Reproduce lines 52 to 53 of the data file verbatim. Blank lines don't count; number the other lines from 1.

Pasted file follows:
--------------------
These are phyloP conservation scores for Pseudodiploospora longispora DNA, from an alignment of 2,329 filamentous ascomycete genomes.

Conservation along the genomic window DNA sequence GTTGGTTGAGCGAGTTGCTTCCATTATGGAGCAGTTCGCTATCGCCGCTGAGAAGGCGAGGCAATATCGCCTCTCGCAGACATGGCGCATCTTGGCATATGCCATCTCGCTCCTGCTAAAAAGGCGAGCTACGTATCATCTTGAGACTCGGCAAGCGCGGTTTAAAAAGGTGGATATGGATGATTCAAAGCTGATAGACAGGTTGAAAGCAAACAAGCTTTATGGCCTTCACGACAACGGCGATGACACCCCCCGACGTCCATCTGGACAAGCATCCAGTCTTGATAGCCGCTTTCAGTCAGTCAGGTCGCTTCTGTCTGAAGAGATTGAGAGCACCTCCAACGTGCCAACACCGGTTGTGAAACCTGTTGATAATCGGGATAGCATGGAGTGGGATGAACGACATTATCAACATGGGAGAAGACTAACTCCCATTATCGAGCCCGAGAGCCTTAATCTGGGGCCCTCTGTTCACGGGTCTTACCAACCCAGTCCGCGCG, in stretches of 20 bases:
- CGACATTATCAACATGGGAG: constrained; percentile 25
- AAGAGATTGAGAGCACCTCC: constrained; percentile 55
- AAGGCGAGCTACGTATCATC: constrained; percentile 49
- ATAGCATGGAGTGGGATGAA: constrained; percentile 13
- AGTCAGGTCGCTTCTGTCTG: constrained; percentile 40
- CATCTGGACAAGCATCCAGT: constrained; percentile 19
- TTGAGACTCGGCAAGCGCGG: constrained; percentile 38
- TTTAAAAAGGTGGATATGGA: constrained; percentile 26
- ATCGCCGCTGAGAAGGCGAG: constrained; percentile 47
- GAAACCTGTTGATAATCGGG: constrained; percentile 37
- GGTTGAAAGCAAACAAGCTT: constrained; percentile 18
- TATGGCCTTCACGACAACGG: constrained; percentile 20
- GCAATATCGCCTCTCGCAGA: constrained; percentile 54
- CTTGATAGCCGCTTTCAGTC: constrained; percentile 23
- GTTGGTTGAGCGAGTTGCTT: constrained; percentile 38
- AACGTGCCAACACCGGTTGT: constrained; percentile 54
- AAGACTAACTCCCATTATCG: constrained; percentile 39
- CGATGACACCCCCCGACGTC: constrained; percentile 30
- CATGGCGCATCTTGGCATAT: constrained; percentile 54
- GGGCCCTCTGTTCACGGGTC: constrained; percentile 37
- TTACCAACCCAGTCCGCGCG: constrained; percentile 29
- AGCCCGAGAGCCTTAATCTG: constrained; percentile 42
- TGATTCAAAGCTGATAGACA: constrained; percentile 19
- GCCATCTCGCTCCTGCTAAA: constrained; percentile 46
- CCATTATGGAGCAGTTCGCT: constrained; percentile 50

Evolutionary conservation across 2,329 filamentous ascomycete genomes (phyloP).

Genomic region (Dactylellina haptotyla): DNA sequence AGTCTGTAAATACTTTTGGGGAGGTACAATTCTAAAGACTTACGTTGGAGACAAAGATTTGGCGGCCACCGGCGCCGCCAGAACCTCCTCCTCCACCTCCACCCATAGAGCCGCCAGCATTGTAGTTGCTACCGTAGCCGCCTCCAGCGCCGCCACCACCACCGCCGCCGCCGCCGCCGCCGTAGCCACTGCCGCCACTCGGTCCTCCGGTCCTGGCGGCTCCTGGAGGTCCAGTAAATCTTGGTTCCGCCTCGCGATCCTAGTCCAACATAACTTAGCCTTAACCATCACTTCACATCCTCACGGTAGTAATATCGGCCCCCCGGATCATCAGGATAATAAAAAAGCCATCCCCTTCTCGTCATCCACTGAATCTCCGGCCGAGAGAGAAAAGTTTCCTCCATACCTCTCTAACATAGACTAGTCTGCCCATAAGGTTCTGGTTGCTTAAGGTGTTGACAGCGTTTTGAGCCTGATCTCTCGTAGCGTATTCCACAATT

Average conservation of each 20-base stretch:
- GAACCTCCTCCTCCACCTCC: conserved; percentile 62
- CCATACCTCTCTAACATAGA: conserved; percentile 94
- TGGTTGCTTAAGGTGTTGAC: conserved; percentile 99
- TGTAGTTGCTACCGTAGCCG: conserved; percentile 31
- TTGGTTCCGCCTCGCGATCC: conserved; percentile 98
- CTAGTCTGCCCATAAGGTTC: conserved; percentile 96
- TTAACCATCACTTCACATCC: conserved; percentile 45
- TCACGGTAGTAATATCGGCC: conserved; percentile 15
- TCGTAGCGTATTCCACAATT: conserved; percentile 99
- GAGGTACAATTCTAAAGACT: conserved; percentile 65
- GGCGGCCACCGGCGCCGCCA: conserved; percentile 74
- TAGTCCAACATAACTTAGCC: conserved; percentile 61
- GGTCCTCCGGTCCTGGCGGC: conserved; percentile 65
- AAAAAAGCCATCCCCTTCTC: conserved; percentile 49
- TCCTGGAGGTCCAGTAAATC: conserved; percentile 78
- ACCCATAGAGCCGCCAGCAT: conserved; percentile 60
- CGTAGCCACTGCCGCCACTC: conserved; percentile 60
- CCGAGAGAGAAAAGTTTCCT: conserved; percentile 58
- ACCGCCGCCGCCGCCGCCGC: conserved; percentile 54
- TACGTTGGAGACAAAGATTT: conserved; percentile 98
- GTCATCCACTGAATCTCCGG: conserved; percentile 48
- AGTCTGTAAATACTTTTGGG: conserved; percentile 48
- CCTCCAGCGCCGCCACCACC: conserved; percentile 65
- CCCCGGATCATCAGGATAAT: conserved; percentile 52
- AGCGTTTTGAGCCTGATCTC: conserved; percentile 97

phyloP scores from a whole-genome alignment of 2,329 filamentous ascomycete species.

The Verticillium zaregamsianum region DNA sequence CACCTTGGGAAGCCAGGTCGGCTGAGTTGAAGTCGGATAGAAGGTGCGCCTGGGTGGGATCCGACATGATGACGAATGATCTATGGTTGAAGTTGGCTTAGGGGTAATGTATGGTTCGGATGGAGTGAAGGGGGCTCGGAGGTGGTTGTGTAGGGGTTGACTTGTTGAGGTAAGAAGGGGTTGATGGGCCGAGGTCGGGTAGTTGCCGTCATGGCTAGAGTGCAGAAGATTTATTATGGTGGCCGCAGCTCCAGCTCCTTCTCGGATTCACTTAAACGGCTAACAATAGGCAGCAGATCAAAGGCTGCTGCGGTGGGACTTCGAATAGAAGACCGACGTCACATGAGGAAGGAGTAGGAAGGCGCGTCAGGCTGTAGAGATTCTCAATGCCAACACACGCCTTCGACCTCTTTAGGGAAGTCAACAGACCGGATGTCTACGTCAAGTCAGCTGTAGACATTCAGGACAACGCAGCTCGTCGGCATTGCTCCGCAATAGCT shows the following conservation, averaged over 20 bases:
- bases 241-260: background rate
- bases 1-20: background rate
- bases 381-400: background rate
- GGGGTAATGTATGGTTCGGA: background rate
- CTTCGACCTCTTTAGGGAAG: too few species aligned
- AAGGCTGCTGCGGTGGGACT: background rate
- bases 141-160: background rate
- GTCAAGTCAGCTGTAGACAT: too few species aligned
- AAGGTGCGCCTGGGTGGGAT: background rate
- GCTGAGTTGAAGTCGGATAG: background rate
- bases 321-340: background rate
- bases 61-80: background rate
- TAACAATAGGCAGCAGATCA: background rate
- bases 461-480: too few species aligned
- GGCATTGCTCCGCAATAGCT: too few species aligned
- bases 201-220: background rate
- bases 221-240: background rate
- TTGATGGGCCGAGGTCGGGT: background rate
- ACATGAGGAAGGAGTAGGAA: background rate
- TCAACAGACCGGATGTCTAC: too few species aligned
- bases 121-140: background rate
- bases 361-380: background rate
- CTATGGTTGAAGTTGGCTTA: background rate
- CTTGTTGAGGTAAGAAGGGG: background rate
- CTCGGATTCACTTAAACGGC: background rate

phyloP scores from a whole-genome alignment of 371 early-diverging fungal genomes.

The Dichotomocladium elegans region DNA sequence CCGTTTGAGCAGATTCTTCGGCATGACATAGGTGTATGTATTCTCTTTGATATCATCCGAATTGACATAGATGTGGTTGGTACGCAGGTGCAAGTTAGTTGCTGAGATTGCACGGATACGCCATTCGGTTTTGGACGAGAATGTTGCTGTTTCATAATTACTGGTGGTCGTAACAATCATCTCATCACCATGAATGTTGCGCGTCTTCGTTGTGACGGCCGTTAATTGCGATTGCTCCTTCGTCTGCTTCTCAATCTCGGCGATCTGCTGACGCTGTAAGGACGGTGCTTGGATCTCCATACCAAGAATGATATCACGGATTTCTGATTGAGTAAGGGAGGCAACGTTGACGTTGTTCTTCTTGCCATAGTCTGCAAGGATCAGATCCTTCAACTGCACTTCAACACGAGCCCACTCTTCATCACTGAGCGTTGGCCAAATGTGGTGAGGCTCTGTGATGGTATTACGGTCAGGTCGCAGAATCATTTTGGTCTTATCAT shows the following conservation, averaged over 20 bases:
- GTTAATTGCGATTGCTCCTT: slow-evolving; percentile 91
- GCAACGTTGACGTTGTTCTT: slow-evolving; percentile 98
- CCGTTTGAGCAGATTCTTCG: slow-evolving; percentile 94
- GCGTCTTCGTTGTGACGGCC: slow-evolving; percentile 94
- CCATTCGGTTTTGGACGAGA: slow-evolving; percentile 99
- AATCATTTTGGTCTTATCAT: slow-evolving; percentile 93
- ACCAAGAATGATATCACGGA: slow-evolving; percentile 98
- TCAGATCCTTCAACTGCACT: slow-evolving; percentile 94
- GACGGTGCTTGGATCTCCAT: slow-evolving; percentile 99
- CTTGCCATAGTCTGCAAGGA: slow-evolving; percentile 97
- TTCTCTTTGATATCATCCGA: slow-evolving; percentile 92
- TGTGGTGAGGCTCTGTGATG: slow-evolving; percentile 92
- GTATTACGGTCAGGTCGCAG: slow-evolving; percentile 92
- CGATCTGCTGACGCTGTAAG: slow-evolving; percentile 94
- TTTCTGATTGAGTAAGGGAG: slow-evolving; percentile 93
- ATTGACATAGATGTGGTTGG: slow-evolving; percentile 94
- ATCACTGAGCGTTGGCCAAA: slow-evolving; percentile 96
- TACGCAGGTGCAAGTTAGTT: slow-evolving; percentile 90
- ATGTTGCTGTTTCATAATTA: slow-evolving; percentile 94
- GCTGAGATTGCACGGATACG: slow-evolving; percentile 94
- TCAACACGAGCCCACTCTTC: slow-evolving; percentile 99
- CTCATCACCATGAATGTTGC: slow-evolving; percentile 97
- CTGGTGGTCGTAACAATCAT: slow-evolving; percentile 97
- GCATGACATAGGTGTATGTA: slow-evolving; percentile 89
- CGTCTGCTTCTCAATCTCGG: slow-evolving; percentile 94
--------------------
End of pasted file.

- AGTCTGTAAATACTTTTGGG: conserved; percentile 48
- CCTCCAGCGCCGCCACCACC: conserved; percentile 65